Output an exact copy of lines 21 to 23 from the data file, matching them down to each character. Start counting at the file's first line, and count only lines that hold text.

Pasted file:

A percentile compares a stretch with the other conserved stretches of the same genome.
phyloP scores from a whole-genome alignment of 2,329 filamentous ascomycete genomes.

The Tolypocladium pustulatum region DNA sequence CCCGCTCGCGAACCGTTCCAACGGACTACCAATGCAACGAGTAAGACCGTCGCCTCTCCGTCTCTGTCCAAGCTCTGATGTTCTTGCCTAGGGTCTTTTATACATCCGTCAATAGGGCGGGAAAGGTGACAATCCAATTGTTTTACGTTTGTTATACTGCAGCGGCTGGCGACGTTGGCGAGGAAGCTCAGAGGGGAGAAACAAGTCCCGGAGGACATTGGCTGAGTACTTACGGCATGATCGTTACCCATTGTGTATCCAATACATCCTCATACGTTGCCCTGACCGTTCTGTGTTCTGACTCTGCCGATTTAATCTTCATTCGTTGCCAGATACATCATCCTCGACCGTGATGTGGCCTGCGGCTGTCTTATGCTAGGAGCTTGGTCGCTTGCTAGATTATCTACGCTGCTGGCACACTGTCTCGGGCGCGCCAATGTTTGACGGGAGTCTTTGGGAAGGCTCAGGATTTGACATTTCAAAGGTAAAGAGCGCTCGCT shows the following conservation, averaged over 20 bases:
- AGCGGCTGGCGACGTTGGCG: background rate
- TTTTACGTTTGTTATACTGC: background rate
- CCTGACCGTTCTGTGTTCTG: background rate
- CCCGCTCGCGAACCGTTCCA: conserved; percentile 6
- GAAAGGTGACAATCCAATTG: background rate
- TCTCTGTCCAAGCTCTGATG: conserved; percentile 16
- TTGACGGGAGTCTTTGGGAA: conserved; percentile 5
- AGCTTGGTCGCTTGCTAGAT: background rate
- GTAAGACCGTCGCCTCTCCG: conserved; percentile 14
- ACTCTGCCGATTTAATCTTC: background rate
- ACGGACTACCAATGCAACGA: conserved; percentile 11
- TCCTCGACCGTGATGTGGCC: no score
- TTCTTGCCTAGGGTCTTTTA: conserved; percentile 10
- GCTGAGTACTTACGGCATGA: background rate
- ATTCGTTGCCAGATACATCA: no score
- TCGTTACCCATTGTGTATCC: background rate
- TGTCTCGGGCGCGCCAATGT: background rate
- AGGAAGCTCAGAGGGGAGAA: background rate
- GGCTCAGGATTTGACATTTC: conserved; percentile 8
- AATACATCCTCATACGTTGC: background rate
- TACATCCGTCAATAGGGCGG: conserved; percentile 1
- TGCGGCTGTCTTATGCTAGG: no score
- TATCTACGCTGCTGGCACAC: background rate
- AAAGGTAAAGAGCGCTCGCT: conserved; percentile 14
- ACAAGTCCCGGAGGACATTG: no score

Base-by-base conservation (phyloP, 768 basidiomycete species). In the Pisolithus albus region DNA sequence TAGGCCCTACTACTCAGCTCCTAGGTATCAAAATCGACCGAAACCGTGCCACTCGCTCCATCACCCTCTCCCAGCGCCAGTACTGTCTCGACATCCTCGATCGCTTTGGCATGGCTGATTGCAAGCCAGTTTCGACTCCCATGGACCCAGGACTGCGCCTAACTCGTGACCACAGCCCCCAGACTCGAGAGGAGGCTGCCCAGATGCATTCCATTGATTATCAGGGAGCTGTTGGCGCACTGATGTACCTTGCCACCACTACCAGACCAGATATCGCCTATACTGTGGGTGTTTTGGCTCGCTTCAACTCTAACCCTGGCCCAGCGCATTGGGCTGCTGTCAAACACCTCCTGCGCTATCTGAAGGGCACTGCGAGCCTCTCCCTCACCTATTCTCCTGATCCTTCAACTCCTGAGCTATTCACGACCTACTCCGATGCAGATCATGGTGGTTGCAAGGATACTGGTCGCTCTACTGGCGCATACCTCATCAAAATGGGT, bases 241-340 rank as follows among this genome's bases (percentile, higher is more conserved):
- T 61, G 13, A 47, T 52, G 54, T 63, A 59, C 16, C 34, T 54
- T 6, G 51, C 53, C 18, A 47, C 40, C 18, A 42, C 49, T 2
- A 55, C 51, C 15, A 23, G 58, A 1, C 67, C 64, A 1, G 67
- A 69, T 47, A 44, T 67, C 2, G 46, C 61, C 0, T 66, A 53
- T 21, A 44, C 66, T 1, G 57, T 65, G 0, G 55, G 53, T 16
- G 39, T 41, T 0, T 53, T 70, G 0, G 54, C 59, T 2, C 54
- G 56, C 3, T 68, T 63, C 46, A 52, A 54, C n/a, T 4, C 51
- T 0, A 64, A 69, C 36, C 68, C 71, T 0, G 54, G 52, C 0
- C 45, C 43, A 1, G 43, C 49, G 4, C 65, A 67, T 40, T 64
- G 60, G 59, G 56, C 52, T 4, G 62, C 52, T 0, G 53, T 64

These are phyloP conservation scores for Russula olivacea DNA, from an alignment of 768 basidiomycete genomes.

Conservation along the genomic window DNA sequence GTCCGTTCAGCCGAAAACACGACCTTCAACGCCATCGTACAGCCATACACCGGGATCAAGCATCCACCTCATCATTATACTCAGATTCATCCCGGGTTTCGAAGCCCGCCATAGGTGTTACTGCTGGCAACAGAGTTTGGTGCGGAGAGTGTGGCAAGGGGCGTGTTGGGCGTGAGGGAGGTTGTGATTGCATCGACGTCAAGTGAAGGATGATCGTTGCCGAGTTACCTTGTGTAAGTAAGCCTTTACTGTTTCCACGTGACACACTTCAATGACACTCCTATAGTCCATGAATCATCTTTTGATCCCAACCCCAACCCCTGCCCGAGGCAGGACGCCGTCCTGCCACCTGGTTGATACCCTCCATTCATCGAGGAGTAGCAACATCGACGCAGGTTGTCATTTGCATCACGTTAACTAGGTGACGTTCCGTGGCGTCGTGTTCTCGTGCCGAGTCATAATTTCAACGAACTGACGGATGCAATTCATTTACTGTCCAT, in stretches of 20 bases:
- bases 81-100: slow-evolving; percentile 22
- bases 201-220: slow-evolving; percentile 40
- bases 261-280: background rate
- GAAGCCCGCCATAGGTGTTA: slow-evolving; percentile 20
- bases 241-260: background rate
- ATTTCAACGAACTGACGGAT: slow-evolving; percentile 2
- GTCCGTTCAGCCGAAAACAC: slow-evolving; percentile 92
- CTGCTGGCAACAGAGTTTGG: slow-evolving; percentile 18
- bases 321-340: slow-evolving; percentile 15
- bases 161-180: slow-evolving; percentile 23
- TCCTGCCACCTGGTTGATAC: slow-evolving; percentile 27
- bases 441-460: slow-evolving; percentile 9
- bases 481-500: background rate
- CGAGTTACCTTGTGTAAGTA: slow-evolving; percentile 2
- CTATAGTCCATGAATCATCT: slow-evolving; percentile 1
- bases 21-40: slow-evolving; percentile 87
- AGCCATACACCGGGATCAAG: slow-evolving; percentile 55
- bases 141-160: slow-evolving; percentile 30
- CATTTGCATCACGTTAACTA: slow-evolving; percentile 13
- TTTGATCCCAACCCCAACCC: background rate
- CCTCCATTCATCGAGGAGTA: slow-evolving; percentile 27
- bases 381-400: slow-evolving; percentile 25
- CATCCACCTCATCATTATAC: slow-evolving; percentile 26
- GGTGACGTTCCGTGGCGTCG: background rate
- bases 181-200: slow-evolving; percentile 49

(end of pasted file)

- AGGAAGCTCAGAGGGGAGAA: background rate
- GGCTCAGGATTTGACATTTC: conserved; percentile 8
- AATACATCCTCATACGTTGC: background rate